Articles | Volume 11, issue 18
Research article
26 Sep 2014
Research article |  | 26 Sep 2014

Evidence for vivianite formation and its contribution to long-term phosphorus retention in a recent lake sediment: a novel analytical approach

M. Rothe, T. Frederichs, M. Eder, A. Kleeberg, and M. Hupfer

Abstract. Vivianite, Fe3(PO4)2 · 8 H2O, is a ferrous iron phosphate mineral which forms in waterlogged soils and sediments. The phosphorus (P) bound in its crystal lattice is considered to be immobilised because vivianite is stable under anoxic, reducing, sedimentary conditions. Thus, vivianite formation can make a major contribution to P retention during early diagenesis. Much remains unknown about vivianite in sediments, because technical challenges have rendered direct identification and quantification difficult. To identify vivianite and assess its significance for P burial during early diagenesis we studied the consequences of a 1992/1993 in-lake application of FeCl3 and Fe(OH)3 aimed at restoring Lake Groß-Glienicke (Berlin, Germany). In a novel approach, we firstly applied a heavy-liquid separation to the iron-rich surface sediments which allowed direct identification of vivianite by X-ray diffraction in the high-density (ρ > 2.3 g cm−3) sediment fraction. Secondly, we assessed the contribution of vivianite to P retention, combining results from chemical digestion with magnetic susceptibility data derived from magnetic hysteresis measurements. Scanning electron microscopy revealed that the dark blue spherical vivianite nodules were 40–180 μm in diameter, and formed of platy- and needle-shaped crystal aggregates. Although equilibrium calculations indicated supersaturation of vivianite throughout the upper 30 cm of the sediment, the vivianite deposits were homogeneously distributed within, and restricted to, the upper 23 cm only. Thus, supersaturated pore water alone cannot serve as a reliable predictor for the in situ formation of vivianite. In Lake Groß -Glienicke, vivianite formation continues to be triggered by the artificial iron amendment more than 20 yr ago, significantly contributing to P retention in surface sediments.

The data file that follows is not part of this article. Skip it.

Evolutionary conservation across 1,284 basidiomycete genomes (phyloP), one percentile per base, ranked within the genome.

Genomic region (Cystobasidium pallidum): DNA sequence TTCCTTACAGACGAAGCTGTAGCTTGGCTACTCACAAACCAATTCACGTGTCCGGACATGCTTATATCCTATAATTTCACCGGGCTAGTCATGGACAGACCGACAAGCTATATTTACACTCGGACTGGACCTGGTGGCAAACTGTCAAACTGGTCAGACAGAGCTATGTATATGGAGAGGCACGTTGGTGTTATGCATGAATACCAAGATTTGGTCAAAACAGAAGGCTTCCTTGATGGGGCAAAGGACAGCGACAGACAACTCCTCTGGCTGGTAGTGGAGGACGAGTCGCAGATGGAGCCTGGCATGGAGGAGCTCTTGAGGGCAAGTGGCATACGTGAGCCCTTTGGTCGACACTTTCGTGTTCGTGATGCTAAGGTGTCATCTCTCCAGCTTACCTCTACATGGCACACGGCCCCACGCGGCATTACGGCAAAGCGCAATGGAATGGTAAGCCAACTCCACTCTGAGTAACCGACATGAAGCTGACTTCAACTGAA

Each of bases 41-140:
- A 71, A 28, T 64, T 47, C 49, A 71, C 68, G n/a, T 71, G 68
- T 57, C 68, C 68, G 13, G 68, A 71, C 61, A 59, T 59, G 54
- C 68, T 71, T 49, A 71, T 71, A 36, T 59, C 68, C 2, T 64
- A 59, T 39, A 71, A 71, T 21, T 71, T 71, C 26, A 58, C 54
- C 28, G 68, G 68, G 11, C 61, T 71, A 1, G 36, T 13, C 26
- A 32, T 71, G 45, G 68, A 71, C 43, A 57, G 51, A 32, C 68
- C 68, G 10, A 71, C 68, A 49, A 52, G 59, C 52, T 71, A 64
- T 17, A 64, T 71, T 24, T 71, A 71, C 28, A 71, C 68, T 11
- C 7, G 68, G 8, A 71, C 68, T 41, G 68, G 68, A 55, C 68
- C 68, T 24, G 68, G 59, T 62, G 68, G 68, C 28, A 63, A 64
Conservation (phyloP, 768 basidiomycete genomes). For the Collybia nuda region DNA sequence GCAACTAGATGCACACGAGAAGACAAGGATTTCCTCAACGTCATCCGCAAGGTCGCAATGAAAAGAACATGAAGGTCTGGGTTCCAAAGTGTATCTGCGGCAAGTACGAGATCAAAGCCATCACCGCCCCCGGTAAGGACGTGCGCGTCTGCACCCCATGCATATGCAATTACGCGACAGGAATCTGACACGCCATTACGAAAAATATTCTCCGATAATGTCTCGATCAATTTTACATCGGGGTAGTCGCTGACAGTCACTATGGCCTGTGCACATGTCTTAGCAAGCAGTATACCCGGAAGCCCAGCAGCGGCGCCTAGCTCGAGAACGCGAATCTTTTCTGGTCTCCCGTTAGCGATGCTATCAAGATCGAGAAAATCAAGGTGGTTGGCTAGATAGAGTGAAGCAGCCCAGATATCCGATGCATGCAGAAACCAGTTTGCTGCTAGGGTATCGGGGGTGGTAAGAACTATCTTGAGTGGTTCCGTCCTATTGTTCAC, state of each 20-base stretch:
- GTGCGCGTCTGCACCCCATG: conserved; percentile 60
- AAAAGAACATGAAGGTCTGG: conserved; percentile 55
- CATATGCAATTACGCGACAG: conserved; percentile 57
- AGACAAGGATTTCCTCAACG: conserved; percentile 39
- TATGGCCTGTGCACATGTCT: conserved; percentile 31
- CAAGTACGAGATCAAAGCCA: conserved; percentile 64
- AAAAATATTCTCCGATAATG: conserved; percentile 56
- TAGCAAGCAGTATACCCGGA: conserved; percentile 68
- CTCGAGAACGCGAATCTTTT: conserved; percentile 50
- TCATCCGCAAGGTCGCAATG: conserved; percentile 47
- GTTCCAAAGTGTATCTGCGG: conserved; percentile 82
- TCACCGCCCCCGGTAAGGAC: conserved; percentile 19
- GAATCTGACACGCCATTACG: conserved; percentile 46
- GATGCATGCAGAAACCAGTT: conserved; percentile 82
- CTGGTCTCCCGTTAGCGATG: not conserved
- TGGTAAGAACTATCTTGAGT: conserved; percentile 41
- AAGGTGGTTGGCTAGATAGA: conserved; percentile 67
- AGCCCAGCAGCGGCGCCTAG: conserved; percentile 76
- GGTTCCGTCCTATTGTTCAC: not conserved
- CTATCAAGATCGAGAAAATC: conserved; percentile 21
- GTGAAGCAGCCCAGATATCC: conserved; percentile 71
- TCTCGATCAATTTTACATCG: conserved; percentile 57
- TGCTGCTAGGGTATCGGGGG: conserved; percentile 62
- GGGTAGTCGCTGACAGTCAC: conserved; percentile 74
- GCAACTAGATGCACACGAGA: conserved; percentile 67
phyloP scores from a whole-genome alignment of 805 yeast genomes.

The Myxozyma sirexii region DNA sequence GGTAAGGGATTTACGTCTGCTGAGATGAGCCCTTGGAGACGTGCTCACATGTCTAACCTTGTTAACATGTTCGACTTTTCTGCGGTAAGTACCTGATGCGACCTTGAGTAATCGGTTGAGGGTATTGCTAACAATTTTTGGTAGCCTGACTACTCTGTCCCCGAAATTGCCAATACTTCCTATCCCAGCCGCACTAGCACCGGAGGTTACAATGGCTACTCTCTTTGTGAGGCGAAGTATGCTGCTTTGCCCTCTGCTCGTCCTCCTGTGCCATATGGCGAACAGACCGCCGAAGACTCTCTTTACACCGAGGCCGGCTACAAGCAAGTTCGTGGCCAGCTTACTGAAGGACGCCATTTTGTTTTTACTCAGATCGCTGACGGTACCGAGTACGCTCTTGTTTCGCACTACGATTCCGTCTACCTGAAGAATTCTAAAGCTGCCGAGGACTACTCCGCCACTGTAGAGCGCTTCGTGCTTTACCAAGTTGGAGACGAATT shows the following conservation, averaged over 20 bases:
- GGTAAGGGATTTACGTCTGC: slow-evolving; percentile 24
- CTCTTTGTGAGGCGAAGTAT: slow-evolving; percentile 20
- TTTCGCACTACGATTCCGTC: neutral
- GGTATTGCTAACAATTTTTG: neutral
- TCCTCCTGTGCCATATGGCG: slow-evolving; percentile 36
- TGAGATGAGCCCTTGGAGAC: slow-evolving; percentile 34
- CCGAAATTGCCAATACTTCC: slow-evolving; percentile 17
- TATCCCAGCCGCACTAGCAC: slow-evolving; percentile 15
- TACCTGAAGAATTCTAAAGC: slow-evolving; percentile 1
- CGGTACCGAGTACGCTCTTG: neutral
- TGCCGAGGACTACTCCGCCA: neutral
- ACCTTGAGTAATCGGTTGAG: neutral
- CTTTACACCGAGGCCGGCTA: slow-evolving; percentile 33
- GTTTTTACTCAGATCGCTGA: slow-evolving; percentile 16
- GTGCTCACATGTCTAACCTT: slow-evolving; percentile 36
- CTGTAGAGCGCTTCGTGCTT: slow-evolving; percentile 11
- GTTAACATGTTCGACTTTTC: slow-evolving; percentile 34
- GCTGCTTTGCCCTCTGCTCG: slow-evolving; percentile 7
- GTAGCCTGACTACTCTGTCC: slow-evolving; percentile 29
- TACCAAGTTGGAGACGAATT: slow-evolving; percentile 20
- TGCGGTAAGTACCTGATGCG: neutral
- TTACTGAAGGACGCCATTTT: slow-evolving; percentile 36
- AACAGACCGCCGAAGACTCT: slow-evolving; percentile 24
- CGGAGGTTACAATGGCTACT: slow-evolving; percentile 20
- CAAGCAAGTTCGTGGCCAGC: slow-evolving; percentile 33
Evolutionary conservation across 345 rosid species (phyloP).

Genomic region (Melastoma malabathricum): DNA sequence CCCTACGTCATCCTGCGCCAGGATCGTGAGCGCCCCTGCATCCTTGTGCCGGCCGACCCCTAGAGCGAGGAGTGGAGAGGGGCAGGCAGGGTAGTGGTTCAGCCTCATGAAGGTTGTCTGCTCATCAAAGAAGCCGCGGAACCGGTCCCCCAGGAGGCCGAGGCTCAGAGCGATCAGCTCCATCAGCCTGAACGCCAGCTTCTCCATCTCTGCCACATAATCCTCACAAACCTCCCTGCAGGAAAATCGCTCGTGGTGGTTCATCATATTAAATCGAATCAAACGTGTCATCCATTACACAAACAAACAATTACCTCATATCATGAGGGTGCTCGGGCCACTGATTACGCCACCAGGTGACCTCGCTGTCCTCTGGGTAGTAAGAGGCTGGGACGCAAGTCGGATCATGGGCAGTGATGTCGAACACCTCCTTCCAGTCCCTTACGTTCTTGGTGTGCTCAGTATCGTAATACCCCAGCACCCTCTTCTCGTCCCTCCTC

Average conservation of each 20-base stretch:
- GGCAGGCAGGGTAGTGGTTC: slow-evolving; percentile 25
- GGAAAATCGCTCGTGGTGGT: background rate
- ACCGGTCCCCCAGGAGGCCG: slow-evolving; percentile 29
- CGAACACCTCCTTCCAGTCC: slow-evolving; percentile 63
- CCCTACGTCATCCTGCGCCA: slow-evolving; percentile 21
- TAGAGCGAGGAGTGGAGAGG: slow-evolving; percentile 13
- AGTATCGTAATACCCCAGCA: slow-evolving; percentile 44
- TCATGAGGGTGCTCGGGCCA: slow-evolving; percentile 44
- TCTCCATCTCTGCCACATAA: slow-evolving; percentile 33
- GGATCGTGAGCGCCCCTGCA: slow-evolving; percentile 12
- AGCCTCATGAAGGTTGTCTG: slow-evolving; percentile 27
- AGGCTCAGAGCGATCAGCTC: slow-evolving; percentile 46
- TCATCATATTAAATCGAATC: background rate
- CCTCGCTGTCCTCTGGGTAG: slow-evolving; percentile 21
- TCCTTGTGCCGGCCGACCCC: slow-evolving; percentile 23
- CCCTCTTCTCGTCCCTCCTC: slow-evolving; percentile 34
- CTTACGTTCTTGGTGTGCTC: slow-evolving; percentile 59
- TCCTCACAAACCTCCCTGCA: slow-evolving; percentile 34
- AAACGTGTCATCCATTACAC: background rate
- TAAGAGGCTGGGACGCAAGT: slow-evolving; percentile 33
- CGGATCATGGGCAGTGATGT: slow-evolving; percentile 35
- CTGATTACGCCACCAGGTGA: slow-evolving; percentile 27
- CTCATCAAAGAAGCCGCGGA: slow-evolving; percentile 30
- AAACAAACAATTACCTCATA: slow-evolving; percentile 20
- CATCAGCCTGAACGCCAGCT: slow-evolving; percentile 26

Final-revised paper